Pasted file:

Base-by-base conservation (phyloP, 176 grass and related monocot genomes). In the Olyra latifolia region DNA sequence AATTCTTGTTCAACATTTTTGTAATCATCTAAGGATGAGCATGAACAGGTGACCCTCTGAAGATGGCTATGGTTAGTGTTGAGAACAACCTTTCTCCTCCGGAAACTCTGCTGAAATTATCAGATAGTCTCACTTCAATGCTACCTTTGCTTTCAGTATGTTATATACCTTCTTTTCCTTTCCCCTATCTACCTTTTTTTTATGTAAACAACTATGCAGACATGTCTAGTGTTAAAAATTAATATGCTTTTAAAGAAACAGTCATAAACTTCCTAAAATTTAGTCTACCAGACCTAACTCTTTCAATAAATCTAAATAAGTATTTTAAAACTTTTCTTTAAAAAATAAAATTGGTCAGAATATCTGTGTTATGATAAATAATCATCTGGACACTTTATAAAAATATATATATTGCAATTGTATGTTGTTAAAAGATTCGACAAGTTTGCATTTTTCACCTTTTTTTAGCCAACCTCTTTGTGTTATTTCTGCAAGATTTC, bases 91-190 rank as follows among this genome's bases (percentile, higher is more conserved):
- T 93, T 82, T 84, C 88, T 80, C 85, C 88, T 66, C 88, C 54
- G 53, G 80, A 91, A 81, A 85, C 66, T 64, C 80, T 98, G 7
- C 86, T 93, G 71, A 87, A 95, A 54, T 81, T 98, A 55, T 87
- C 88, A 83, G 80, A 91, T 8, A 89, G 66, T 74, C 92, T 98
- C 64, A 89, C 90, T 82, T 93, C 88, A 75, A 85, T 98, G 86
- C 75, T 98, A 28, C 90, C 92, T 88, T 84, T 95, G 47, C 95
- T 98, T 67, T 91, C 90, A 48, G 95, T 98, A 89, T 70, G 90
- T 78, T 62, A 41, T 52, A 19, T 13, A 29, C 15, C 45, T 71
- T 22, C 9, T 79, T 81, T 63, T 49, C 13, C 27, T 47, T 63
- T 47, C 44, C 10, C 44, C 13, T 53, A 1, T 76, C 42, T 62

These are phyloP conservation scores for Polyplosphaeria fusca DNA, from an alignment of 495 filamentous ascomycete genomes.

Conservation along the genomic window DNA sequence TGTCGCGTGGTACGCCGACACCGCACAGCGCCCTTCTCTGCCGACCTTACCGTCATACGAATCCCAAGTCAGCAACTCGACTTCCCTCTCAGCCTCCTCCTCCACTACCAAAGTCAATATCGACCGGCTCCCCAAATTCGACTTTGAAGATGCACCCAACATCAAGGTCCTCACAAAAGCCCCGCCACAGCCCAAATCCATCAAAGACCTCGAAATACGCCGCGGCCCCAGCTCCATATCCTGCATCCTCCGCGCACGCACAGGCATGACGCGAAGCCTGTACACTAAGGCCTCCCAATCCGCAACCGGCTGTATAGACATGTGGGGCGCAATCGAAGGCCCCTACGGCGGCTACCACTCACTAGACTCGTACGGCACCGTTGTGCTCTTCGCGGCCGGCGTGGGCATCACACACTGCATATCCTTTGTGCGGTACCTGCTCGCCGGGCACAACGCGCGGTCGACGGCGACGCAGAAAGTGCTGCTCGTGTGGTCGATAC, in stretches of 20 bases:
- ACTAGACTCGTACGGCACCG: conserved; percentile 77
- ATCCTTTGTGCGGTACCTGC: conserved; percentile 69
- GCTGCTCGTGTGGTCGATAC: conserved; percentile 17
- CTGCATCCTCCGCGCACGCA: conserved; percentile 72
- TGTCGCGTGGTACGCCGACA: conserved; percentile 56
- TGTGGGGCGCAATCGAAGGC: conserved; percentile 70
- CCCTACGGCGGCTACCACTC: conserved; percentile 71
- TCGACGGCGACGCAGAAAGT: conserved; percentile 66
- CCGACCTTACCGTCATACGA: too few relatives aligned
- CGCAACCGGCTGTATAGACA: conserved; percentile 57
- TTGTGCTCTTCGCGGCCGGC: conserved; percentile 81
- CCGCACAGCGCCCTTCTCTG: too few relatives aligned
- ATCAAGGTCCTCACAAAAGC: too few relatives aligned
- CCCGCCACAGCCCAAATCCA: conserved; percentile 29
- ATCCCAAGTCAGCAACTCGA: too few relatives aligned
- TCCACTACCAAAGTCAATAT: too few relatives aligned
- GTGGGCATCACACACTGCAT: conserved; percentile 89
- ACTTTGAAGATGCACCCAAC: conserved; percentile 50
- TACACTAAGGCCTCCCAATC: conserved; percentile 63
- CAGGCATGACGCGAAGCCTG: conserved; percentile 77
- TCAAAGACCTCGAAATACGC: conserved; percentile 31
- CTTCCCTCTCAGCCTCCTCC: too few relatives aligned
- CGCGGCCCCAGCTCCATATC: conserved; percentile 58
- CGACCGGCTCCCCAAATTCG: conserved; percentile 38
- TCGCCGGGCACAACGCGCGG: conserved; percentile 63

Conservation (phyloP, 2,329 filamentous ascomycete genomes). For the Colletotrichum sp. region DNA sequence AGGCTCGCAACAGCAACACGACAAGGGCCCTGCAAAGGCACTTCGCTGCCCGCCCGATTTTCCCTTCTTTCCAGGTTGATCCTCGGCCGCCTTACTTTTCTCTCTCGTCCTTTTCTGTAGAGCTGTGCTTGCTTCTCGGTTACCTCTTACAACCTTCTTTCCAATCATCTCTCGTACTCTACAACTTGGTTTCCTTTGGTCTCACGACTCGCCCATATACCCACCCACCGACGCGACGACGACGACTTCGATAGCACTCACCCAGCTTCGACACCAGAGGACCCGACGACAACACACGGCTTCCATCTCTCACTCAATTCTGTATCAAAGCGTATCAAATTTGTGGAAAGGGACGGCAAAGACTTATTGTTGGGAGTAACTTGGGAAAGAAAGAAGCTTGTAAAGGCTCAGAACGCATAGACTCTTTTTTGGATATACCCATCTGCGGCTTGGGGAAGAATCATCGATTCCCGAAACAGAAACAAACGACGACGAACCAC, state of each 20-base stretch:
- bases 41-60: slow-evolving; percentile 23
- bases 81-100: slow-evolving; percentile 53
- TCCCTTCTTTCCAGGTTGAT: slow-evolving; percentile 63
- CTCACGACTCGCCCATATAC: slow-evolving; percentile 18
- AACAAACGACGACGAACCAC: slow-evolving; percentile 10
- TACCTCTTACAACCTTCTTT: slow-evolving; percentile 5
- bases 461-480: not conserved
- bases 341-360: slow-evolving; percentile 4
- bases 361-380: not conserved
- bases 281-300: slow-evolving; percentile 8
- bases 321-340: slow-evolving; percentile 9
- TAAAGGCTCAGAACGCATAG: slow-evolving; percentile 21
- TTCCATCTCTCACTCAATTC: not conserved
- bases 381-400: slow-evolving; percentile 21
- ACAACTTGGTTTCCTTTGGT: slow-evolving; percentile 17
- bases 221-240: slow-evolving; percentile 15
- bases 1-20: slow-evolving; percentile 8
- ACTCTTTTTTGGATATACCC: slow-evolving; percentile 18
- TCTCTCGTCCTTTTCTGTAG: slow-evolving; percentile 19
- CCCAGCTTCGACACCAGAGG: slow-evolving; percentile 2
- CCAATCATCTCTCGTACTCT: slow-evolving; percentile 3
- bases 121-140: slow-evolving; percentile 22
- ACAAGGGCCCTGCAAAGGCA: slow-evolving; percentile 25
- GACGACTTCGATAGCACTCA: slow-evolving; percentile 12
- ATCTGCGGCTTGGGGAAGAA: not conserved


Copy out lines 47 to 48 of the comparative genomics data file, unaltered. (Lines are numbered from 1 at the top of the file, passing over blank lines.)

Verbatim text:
- bases 341-360: slow-evolving; percentile 4
- bases 361-380: not conserved